Saturday, October 25, 2014

Movie Week - The Savages

Like I said earlier in the week, I was completely blown by the death of Philip Seymour Hoffman.  He impressed me whenever he’d pop up in Paul Thomas Anderson films, which made me a fan of his.   He’s probably the best part of Mission Impossible III and I’m sad that he’s gone. 

If there’s a silver lining it’s that I haven’t seen everything he’s done.  I’m still discovering his roles and films. 

The Savages is one of those films. 

I can remember the buzz around The Savages when it was released.  It had a ton of critical acclaim and having watched it, it’s all earned.  Tamara Jenkins crafted a fine film out of a difficult subject. 

And I can’t front, having the film start off in Arizona was a great touch, because I’m feeling a bit homesick right about now.  But seeing that desert landscape did wonders for me.  You’d be surprised about the power of a saguaro. 

I’m always interested when films portray a part of life that doesn’t tend to make it onto the screen.  In the case of The Savages, it’s how to deal with an aged parent.  It’s a story that’s not necessarily uplifting, but it’s also something that’s an eventuality.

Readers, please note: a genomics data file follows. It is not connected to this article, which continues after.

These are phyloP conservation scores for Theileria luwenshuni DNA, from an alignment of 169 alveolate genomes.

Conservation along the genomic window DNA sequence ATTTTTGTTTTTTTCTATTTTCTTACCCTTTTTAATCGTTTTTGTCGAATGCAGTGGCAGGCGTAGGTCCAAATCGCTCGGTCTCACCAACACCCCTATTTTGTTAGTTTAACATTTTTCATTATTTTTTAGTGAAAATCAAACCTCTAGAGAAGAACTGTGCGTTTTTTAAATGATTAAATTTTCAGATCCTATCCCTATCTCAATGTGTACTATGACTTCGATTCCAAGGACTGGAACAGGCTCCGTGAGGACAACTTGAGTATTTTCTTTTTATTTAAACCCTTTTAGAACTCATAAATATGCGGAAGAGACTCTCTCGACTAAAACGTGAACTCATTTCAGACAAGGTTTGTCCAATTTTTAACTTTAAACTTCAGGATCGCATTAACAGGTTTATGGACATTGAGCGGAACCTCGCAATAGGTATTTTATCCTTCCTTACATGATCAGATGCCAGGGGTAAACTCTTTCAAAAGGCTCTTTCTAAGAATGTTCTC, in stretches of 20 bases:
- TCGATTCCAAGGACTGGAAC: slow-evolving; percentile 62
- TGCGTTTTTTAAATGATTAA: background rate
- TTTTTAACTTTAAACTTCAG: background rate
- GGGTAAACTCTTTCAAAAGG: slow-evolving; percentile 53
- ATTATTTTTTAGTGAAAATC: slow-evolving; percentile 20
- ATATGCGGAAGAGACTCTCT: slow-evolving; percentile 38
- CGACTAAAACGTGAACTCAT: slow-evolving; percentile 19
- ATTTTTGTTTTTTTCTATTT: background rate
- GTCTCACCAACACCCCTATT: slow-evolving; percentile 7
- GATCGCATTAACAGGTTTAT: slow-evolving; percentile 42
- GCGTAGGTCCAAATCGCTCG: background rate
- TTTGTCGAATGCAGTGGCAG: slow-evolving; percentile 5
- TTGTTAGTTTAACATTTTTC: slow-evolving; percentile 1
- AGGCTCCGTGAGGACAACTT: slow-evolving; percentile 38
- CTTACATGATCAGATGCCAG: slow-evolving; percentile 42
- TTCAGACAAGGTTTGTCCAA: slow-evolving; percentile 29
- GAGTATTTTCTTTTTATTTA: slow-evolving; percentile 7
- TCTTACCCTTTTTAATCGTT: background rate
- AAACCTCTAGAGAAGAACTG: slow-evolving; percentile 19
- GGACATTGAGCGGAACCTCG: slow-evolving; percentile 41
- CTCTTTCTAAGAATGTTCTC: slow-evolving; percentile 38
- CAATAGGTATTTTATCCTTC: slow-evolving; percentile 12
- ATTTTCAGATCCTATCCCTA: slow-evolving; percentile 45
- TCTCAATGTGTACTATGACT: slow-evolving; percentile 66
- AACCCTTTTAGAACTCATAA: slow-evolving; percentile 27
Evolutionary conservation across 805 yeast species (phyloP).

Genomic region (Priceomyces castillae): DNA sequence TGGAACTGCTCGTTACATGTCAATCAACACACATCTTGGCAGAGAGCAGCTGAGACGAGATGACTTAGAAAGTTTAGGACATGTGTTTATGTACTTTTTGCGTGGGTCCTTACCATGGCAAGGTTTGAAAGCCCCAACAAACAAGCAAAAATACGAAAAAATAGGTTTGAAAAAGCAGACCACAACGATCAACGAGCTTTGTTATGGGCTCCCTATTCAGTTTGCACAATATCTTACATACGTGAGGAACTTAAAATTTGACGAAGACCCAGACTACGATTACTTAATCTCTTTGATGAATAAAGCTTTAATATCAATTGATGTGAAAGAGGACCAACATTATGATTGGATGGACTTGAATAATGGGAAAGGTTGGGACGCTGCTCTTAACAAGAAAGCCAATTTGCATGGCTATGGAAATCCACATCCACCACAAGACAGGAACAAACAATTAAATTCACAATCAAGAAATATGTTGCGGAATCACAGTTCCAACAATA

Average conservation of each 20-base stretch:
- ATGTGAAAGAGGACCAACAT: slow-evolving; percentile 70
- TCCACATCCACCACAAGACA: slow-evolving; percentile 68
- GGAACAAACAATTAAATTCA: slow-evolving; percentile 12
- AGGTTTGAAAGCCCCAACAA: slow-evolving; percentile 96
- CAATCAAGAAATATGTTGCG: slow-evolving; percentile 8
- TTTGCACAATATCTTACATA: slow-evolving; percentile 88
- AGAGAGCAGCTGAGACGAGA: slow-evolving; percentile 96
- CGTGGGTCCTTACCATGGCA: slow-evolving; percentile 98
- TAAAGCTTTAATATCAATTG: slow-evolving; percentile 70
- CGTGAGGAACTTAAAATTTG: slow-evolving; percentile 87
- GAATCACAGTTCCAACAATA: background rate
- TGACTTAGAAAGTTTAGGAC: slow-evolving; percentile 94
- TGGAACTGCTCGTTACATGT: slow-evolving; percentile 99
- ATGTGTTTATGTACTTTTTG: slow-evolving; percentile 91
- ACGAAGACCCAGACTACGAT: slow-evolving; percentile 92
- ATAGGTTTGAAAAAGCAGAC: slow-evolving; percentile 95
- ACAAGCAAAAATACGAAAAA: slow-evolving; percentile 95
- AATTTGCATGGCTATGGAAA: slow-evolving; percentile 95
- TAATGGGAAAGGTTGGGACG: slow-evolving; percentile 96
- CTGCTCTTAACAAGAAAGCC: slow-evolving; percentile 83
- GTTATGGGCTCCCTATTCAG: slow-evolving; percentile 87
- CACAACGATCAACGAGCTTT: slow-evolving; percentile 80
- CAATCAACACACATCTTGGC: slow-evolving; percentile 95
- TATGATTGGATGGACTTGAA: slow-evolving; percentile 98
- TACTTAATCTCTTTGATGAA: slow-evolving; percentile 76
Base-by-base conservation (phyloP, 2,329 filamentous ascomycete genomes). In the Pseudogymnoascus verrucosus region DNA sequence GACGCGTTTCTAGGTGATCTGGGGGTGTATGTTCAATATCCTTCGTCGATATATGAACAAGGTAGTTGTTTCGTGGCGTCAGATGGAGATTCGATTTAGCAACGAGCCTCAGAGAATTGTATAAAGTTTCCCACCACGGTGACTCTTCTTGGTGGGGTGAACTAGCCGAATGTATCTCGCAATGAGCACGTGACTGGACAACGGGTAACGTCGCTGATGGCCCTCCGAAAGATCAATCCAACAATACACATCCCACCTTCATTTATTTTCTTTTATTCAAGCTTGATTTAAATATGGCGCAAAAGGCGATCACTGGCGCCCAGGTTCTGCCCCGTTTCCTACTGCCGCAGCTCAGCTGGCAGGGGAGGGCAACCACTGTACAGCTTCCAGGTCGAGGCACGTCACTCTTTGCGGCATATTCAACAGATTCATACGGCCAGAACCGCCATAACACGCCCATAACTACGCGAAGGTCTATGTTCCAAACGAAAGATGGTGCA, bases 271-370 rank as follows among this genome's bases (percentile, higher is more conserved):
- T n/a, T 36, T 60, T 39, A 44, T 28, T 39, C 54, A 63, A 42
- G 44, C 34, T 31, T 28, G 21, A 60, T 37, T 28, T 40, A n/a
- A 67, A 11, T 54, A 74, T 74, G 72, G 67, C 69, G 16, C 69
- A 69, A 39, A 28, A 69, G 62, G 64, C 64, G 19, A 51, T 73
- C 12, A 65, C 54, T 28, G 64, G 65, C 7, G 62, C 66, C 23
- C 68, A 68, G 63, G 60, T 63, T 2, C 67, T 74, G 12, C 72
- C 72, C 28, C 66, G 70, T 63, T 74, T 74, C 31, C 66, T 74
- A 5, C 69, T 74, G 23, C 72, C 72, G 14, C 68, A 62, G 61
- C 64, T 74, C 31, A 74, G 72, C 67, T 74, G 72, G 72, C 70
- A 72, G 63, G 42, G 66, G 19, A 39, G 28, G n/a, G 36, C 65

Laura Linney and Hoffman bring so much to the table. It’s fun to see Linney play a character who’s a bit less together than she usually gets to play.  She give Wendy depth that another actress may not have given the character.   She’s not a pitiful character or sad, she’s just in a comfortable rut, but she’s still got a bit of optimism. 

Meanwhile Hoffman’s Jon is set in his upstate New York routine.  He’s got it together and has a comfortable life.  And he deals with his aging father Lenny with an efficiency that speaks to the order that his life is in. 

Watching Jon and Wendy come together to deal with the curveball that is Lenny’s diminishing capacity is painful at times.  They’re siblings, but they’ve clearly lead their own lives for some time.  Watching them grow closer is part of the fun of The Savages. 

Philip Bosco has the unglamorous role of playing Lenny.  It’s tough to watch him both deteriorate and decide ultimately to let go, but he makes Lenny feel real.  Also of note is Gbenga Akinnagbe, as Jimmy.  He’s kind-hearted and placed in a difficult position, but again, this is a character who feels full. 

While The Savages is a journey.  It’s got some tough moments to witness, but it’s also got those that are uplifting and some which are genuinely funny.  It’s a wonderful film with some really strong performances.

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